Céline Robin: First, I consider the skills at work in the conception of the jewelry, the level of technical execution and of craftsmanship. I appreciate when artists have received classical training in jewelry design or goldsmithing. Not because I’m claiming that innovations in the field of jewelry design are threatening ancient know-how, but because constraining oneself to a discipline as demanding as goldsmithing produces a certain type of individual and artwork. The traditional approach of making things mostly by hand implies at once a sense of humility and a strong personality. As a craftsman, you can remain the slave of technical skills during your whole life, just repeating the lessons of your peers. But when you’ve learned traditional know-how and grow as an artist, and develop your creativity to such a level that you manage to challenge your medium and invent your own language, this really attracts admiration. It’s not the easiest way to address jewelry design.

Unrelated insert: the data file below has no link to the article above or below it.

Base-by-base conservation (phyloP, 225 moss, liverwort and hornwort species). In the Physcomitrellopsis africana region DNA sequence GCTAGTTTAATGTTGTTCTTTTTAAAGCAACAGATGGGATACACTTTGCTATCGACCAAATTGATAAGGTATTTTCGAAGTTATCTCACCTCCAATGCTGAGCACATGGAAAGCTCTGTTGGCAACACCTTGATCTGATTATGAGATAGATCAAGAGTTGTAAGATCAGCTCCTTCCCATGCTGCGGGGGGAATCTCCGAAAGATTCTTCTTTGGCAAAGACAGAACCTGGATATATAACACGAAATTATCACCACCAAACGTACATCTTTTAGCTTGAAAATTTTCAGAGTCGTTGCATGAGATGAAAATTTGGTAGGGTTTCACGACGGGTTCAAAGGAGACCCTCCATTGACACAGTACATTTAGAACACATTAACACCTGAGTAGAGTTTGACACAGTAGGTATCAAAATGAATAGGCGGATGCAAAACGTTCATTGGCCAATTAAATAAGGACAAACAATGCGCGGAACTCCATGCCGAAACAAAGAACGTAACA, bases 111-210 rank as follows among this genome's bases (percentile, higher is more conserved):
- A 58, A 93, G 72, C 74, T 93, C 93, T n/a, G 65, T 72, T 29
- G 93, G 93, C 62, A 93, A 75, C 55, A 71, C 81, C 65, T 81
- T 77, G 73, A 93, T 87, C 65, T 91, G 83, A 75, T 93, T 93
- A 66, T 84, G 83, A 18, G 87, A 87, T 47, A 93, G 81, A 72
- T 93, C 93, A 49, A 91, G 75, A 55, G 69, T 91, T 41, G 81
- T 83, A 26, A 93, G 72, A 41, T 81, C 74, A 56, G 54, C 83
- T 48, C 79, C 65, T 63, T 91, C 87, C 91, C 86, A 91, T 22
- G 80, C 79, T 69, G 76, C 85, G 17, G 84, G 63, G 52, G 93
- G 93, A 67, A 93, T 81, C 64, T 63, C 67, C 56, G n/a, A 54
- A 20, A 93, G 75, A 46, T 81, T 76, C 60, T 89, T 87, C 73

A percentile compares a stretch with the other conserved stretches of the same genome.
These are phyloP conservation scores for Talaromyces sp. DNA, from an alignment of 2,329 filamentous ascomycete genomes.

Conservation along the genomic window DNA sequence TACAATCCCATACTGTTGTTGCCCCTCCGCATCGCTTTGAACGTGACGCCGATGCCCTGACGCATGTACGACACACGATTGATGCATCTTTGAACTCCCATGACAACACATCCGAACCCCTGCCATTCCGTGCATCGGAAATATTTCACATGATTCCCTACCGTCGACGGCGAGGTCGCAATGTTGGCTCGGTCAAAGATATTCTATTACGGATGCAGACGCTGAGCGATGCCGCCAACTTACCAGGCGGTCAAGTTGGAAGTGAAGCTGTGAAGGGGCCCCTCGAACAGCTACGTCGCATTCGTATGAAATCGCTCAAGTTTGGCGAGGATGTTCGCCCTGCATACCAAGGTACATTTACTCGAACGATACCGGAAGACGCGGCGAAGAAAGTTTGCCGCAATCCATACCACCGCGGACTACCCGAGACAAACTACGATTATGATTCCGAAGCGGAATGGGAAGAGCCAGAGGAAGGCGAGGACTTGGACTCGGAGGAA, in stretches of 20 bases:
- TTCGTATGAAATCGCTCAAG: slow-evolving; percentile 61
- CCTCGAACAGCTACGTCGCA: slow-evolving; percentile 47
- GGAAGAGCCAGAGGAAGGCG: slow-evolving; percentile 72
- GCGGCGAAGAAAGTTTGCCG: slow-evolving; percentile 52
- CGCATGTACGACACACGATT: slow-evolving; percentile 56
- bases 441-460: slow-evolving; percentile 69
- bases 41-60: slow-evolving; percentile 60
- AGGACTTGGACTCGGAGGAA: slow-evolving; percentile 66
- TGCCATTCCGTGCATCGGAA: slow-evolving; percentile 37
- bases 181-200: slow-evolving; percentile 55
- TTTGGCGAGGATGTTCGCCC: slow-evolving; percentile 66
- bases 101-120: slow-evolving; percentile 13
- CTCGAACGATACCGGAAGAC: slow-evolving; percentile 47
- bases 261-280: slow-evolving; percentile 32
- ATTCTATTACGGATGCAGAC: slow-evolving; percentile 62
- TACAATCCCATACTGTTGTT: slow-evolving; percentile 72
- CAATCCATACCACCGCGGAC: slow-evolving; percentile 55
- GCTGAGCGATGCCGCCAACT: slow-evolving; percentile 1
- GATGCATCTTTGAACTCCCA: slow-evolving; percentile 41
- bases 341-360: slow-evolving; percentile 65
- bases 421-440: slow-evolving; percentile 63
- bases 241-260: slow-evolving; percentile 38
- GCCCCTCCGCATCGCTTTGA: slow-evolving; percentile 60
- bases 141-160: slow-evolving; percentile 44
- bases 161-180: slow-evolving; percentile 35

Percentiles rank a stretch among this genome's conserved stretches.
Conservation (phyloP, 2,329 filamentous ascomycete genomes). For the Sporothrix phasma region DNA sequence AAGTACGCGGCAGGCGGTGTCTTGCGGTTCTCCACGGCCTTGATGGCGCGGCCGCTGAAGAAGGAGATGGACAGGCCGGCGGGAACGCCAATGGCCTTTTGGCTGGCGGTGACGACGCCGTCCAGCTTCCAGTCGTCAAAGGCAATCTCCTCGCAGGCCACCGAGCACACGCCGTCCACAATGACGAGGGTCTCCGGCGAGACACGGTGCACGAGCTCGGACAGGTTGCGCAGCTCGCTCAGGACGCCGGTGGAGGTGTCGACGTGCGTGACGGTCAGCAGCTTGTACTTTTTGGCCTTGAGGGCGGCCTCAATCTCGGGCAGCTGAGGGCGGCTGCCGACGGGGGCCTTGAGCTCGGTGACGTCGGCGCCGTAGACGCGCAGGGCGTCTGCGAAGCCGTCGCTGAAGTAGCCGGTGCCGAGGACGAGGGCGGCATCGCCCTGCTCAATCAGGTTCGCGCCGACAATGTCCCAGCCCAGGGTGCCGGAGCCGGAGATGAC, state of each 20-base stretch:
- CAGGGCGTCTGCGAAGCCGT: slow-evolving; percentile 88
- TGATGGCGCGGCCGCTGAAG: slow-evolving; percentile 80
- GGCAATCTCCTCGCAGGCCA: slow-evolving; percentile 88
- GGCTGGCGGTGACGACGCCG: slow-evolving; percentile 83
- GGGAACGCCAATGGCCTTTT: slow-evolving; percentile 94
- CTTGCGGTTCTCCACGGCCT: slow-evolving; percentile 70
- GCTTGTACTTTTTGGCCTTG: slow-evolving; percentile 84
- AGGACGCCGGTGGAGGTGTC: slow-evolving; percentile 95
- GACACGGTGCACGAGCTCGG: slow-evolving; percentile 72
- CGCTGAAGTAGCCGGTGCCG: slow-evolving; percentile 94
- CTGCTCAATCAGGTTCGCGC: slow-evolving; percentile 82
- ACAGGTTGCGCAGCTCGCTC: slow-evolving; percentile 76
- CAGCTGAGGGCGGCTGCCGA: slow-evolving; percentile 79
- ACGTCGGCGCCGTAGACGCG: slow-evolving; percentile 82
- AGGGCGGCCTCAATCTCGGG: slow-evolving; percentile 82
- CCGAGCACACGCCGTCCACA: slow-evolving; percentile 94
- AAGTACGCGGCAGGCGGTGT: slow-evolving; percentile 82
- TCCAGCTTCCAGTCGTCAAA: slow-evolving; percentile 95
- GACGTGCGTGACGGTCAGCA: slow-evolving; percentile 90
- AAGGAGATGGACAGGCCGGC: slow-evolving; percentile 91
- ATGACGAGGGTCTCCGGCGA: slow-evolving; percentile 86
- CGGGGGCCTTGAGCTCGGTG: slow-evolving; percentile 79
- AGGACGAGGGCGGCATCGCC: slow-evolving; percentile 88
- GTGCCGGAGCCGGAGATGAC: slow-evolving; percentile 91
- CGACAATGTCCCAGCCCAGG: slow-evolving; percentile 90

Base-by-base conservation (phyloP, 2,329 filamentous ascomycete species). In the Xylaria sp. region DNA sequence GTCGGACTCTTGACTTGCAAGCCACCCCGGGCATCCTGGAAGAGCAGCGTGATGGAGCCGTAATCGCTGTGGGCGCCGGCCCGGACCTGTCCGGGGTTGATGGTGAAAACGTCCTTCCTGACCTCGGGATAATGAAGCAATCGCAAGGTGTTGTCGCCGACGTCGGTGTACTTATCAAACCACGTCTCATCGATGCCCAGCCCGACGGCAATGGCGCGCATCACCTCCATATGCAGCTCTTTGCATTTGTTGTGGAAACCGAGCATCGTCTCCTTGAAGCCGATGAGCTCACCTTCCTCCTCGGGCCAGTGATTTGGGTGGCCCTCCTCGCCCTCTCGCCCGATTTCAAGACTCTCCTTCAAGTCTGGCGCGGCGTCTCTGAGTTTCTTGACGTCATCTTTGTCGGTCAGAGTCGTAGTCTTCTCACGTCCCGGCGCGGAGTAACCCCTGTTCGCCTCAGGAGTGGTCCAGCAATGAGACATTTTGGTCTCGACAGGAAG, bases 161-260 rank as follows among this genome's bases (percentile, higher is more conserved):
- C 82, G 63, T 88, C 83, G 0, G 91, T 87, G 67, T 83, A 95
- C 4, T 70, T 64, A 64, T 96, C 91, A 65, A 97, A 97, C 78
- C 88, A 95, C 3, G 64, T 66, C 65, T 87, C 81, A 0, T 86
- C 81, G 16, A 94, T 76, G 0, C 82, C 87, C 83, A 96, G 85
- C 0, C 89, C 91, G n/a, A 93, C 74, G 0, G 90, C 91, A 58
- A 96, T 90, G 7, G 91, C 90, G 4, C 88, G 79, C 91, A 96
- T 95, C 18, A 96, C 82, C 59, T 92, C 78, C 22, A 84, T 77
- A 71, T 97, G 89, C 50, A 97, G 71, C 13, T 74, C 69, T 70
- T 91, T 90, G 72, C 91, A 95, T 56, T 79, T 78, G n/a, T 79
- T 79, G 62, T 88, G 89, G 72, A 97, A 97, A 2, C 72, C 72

The discipline of craftsmanship often produces generous human beings with profound motivations. These are the people I’m glad to fight for. I wouldn’t be able to advocate for something that I don’t like or by which I’m not convinced. This opinion can sound subjective, but a gallery is like a collection. It necessarily reflects the sensibility of a person. Its goal is not the same as that of an institution or a museum, which aims to provide a wide and exhaustive panorama.
Second, I would say that I’m equally interested in narrative- and material-focused approaches, provided they convey a fundamental message or tell a story. I guess my only reservation would be toward pieces that demand too many comments and explanations, and that don’t have enough visual and material density to speak for themselves.